New Milford, Bridgeport, Oxford and two other state communities made verbal commitments recently to join Waterbury’s lawsuit against Stamford-based Purdue Pharma and other drug makers over the opioid overdose crisis.

“New Milford is like every other community across the state and across the country that is suffering as a result of this epidemic — and when I say suffering, I mean suffering,” New Milford Mayor David Gronbach said. “People are dying. This has infiltrated every single community.”

Bristol and Naugatuck also made verbal commitments last week to sign a retainer with the national law firm, Simmons Hanly Conroy, that is filing the litigation. As many as 20 other cities and towns, including Danbury and Ridgefield, are considering similar action.

“Waterbury is the first Connecticut city to join the growing list of municipalities around the country that have concluded that the defendant drug companies must be held responsible for their conspiratory and fraudulent actions and the injuries and costs that have resulted from the opioid epidemic,” said lead attorney Paul Hanly shortly before a gathering of state leaders Aug. 31 in Waterbury. “The defendants have manufactured, promoted and marketed opioids by omitting critical information that has long been known about the drugs’ addictive qualities and other risks associated with their prolonged use.”

Last week’s show of strength in Waterbury included leaders from New Milford, Ridgefield, Roxbury, Bridgeport and Darien, who say drug companies should be held responsible for a crisis expected to result in 1,000 overdose deaths in Connecticut this year.

“Communities throughout Connecticut have been suffering the devastating effects of this opioid epidemic for years, and we in Waterbury believe it is time to take a stand,” Waterbury Mayor Neil O’Leary said in a prepared statement. “The effects stretch throughout the state and have destroyed families, flooded emergency rooms and overwhelmed emergency services. We are pleased that so many of the leaders of our neighboring cities and towns came today to hear about our course of action, and we expect many will be joining us in this litigation.”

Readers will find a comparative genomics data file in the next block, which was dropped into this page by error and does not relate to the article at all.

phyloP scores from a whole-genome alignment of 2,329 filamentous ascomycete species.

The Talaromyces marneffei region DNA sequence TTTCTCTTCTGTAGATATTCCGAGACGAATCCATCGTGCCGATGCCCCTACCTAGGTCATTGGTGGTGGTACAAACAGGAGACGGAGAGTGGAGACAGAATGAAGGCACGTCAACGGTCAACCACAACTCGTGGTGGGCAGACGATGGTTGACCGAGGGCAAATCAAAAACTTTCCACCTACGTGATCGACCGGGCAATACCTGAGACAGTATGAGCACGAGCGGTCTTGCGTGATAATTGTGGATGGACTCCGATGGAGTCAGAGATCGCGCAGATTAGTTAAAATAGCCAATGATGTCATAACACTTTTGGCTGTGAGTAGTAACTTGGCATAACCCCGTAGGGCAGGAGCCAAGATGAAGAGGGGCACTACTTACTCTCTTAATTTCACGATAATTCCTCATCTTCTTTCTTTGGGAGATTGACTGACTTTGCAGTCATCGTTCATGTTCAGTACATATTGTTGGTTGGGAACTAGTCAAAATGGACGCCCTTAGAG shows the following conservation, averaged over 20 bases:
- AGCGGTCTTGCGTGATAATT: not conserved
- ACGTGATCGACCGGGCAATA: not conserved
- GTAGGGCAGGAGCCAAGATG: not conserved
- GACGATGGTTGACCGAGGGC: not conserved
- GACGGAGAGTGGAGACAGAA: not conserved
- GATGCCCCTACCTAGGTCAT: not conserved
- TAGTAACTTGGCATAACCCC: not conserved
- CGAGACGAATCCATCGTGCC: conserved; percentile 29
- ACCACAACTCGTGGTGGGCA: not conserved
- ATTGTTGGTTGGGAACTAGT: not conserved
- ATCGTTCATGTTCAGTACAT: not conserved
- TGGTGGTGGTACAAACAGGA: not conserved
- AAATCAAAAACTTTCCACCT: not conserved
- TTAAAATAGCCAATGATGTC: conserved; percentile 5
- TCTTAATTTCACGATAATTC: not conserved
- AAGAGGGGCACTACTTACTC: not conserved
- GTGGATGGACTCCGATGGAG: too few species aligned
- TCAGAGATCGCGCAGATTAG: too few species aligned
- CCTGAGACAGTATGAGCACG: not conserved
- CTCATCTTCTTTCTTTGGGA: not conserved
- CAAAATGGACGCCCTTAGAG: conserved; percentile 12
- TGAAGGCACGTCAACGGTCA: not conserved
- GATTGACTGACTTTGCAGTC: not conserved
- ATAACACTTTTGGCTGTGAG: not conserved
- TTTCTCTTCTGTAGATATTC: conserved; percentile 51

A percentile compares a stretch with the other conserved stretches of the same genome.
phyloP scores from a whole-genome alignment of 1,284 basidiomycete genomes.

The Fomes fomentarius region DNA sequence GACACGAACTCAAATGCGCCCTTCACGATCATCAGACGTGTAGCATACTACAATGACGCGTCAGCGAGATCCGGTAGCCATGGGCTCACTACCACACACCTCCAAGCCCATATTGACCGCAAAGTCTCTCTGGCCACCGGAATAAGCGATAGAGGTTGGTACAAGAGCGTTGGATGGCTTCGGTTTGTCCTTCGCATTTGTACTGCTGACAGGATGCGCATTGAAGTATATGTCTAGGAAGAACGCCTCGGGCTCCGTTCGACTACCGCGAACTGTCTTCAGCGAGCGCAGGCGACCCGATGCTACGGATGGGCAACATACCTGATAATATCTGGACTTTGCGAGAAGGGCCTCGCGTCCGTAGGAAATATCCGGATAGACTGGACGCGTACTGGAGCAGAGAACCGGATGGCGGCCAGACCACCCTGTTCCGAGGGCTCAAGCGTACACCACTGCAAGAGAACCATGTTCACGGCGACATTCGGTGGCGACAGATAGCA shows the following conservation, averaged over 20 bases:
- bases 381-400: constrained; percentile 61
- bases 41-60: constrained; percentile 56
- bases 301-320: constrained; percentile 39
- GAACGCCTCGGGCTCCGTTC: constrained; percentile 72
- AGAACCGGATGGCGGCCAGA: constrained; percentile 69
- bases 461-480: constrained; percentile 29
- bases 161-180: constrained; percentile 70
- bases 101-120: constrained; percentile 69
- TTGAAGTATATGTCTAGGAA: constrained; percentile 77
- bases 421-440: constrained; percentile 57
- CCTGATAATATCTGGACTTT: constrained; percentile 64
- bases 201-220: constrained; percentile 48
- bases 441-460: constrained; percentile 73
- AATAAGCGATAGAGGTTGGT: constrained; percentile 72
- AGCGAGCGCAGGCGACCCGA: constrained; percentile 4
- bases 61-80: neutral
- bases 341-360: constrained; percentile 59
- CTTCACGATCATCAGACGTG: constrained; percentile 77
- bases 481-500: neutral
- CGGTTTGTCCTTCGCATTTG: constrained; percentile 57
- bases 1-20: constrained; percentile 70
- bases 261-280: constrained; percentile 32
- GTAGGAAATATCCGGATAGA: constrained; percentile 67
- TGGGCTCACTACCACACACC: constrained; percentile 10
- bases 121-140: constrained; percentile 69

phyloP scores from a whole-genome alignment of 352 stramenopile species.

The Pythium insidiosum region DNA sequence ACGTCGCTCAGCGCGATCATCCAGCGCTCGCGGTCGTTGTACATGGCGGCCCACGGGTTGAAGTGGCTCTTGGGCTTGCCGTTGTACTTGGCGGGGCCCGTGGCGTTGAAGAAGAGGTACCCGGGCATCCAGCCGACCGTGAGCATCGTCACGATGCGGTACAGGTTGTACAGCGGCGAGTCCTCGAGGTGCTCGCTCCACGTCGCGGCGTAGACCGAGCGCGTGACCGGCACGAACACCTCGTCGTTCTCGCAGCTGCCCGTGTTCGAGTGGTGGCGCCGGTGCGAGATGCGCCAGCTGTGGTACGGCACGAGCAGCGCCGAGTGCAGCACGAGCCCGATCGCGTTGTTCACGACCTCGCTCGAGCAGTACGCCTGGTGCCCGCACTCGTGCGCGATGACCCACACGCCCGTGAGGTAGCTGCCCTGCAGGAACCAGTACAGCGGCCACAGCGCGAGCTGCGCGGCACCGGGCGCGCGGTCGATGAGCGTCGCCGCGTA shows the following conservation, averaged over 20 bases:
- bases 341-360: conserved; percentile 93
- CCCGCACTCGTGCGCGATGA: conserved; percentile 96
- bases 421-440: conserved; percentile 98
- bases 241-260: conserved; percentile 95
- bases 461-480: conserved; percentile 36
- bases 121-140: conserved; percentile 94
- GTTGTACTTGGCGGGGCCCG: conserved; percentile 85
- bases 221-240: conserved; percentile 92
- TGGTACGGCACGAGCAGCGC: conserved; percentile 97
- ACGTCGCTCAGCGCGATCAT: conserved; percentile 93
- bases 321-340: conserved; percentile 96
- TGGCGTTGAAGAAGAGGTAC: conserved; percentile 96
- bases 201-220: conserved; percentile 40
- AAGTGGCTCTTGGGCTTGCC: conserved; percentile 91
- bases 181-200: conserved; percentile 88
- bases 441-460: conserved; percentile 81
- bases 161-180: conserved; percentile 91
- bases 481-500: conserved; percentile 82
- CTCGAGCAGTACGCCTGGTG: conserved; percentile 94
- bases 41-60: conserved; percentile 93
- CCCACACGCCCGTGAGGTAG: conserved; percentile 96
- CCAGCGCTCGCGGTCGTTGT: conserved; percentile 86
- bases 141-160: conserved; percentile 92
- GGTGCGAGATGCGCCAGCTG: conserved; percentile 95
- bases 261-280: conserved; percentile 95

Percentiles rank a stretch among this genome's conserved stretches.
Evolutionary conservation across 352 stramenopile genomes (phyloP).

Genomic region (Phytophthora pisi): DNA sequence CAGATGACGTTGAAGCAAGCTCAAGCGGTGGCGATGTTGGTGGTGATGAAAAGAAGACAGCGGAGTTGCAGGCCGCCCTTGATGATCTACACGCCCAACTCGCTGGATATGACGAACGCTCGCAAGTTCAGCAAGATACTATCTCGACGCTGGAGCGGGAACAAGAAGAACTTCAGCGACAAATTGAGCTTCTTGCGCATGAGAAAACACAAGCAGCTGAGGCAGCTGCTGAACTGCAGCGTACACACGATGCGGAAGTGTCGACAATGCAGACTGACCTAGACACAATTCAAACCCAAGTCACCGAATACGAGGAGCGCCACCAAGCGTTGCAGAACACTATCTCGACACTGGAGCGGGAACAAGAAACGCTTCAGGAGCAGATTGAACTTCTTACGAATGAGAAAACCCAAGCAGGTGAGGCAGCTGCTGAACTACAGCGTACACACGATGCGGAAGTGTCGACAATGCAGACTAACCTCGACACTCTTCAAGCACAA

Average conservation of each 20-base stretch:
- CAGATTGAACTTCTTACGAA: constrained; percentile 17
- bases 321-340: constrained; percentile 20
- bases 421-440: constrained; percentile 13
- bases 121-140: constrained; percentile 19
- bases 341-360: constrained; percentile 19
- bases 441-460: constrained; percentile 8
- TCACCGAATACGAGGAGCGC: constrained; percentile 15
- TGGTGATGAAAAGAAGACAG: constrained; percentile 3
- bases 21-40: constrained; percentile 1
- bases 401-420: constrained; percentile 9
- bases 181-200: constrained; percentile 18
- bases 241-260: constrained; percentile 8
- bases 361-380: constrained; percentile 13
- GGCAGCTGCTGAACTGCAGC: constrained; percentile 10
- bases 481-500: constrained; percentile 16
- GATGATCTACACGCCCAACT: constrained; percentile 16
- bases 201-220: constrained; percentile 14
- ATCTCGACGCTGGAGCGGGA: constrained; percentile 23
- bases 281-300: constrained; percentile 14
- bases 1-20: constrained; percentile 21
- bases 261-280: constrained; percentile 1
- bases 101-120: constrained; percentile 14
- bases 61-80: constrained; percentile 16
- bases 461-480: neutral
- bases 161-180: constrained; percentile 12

A spokesman for Purdue, which manufactures the popular opioid painkiller OxyContin, said the company has been working to minimize the drug’s addictive effects.

“While we vigorously deny the allegations, we share local officials’ concerns about the opioid crisis and we are committed to working collaboratively to find solutions,” spokesman Robert Josephson said.

The lawsuit filed Aug. 31 in state Superior Court in Waterbury is part of a nationwide strategy to sign up as many as 500 municipalities willing to sue Big Pharma, Hanly said.

Hanly has commitments from 10 counties in New York, including Suffolk County, which accused drug makers in a lawsuit last summer of misleading the public about the addictive risks of opioids.

Hanly said opioids are the scourge of the 21st century, just as the tobacco industry was the scourge of the 1990s.

Danbury Mayor Mark Boughton said the city is trying to learn the lesson from the 1998 settlement with Big Tobacco, when states won major concessions from the industry, but settlement money did not trickle down to the local level.

“If there is a way to negotiate a settlement, we ought to do that,” said Boughton, who said Danbury has already met with Purdue Pharma. “If we cannot get the response from the company, we want to track where large amounts of these prescription drugs are going or to set aside a large pool of money for rehabilitation; then this lawsuit is definitely an option.”

Boughton’s counterpart in Ridgefield, First Selectman Rudy Marconi, agreed litigation is part of a wider strategy.

“We can go ahead and commence litigation, which I think we need to do, but at the same time we can’t sit back because that is only a small battle in the overall war on drugs,” he said. “One thing we need to look at seriously is to begin limiting the number of prescriptions.”

rryser@newstimes.com 203-731-3342